Re-Grading Every NBA Amnesty Decision So Far
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The amnesty clause became an important provision of the new collective bargaining agreement, as it allowed each NBA team to cut ties with a player who had been grossly underperforming or was just flat-out dead weight.
Fifteen teams have taken advantage of this clause, which still pays the player when released and allows the team to wipe clear half of the money that was owed to him without it counting against the league's salary cap.
How has each team fared after exercising the amnesty clause? Have they made the right decisions, or should they have exercised the clause on another player, or even chosen not to use it yet?
For grading purposes, I have employed a pass-fail system, as this is one you either get right or don't. Axing guys is serious business.
Brooklyn Nets: Travis Outlaw
Outlaw is athletic, but a gunner who can't shoot straight.
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The Brooklyn Nets had Travis Outlaw on a contract scheduled to pay him $7 million for three seasons, and it was an immediately regrettable decision to have signed the gunner. He came straight out of high school and never seemed to develop any veteran seasoning as his career went on.
Every once in a while, Outlaw has a game where he just seems to "get it," but his raging inconsistency prevents him from being useful to an NBA rotation, and the Nets made the right decision cutting ties with what was clearly a bad signing.
Cleveland Cavaliers: Baron Davis
B Diddy never found more work.
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Baron Davis was due to receive $13 million and $14 million over the final two years of a bloated deal he signed back when he could still leap and hit threes. Overweight and nursing a bad back, Davis declined quickly, and after the Cavs drafted Kyrie Irving, he became entirely useless toward their rebuilding effort.
Cutting ties with Davis' salary gave the Cavs a lot of cap flexibility, and they should be able to go after a top free agent this summer.
Dallas Mavericks: Brendan Haywood
Haywood is not much of a high flyer.
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The Dallas Mavericks made the obvious choice cutting ties with Brendan Haywood in 2011. He was owed between $7 million and $10 million over the remaining years on his contract that were fully guaranteed.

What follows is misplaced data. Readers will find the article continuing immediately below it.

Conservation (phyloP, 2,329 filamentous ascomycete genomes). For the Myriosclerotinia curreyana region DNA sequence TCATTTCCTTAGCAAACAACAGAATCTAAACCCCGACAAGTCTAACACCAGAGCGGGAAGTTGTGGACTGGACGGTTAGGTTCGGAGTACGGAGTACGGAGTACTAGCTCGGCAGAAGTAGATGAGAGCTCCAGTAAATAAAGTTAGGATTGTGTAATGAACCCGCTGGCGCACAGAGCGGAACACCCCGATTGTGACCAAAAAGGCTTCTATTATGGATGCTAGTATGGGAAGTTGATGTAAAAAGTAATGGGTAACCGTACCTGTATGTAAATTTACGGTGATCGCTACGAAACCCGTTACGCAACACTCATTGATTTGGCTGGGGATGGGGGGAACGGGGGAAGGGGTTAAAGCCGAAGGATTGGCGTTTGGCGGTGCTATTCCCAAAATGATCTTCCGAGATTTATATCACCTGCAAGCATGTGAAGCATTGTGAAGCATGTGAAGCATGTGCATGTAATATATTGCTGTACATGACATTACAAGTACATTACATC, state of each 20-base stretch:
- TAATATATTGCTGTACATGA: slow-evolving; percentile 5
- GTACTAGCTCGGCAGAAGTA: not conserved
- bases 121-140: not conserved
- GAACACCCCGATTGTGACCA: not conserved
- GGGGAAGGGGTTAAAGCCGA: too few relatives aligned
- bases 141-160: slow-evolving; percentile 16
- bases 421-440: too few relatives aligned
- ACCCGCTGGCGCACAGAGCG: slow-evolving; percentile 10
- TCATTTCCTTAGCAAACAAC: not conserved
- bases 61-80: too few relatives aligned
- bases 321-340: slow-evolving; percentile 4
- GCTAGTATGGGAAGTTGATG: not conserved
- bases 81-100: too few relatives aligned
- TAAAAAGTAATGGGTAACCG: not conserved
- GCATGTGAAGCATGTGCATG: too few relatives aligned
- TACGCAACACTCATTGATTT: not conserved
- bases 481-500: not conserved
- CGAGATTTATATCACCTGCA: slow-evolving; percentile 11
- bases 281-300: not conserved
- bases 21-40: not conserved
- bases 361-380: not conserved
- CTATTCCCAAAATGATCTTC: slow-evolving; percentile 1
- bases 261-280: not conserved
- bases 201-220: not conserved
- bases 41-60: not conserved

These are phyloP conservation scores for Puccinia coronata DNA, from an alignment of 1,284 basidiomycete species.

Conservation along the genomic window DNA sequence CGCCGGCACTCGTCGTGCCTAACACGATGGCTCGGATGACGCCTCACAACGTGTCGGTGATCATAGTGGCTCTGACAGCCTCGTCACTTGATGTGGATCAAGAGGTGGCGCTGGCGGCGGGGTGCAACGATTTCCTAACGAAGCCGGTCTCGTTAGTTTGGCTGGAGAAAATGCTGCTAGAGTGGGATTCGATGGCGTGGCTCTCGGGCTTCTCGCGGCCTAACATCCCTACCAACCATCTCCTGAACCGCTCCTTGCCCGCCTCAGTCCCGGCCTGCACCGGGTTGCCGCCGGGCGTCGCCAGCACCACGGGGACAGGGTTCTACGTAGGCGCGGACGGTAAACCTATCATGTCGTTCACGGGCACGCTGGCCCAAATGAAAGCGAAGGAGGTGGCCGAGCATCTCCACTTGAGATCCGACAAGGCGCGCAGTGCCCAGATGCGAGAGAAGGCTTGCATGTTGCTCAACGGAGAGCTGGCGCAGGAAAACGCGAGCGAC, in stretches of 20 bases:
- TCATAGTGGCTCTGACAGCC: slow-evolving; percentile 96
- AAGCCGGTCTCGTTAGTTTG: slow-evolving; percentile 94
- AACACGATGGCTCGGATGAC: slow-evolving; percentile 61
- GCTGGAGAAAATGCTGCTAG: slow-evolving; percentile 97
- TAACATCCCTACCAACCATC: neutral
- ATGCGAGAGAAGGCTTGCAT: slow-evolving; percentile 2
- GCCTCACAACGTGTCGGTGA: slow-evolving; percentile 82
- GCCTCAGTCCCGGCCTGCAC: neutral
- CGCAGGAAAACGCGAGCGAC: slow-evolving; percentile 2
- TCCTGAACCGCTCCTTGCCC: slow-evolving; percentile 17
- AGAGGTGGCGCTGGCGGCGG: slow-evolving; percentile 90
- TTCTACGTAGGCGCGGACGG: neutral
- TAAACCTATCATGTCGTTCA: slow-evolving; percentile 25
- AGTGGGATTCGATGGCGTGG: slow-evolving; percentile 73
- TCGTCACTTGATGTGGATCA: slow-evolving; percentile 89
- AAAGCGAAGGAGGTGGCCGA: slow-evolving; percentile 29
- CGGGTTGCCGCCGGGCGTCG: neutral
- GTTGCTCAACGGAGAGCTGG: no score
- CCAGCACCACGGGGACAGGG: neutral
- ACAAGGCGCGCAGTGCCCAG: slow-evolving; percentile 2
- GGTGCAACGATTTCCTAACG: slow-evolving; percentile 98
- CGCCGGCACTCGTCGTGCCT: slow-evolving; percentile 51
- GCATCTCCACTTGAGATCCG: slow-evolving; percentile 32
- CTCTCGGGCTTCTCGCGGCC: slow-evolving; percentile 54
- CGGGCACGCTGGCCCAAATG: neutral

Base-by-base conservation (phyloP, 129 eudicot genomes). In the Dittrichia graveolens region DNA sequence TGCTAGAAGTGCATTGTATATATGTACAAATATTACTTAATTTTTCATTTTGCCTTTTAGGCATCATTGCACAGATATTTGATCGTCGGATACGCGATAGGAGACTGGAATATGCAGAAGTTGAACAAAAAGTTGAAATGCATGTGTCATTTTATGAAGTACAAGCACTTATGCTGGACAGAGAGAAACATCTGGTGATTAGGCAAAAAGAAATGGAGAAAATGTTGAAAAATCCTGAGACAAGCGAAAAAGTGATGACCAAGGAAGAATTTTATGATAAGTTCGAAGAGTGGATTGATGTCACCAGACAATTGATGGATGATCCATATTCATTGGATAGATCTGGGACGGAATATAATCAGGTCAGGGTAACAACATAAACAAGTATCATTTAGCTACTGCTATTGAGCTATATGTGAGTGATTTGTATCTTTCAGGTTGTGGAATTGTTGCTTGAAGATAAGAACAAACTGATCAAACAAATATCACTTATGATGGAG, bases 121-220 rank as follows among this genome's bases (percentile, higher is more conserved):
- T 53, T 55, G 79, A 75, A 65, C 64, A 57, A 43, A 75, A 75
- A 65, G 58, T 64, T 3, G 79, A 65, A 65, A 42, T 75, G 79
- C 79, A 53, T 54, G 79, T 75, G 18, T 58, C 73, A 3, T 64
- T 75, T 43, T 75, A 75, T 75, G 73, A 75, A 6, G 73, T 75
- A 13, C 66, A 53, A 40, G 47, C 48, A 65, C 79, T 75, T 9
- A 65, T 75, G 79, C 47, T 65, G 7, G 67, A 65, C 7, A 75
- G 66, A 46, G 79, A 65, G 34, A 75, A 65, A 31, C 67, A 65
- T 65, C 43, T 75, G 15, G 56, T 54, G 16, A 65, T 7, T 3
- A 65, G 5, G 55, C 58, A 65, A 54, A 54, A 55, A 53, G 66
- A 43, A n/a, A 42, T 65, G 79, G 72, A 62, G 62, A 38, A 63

Haywood was remarkably ineffective for the Mavs, and he averaged 4.4 points per game and 5.2 rebounds per game in 18 minutes of play per night in 2010-11.
Haywood's signing appeared to make sense at the time, as he was coming off a near double-double average with the Washington Wizards while blocking over two shots a game, but his decline mysteriously coincided with his big contract.
Funny how that happens.
Denver Nuggets: Chris Andersen
How much does the 34-year-old Birdman have left?
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Chris "Birdman" Andersen was owed over $9 million per season for two more seasons and producing 5.3 points per game and grabbing 4.6 rebounds a night for the Denver Nuggets. Birdman encountered some off-court problems but has recently been working out with the Miami Heat.
The only thing that is certain is that the Heat won't be shelling out $9 million a year for the 34-year-old, who will likely post similarly modest numbers if he takes his talents to South Beach.
Golden State Warriors: Charlie Bell
Biedrins chooses to spend most of his $9 million on hair products. Worthwhile investment.
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The Golden State Warriors cut ties with Charlie Bell to avoid the luxury-tax penalty. Bell was a low cost at roughly $4 million per season but was not playing much (nine minutes per game in 19 regular-season appearances in 2010-11).
It wasn't the right decision.
Andris Biedrins has become very expensive dead weight in Golden State. He is receiving $9 million a season both this season and next, when he has a player option he's most assuredly going to exercise.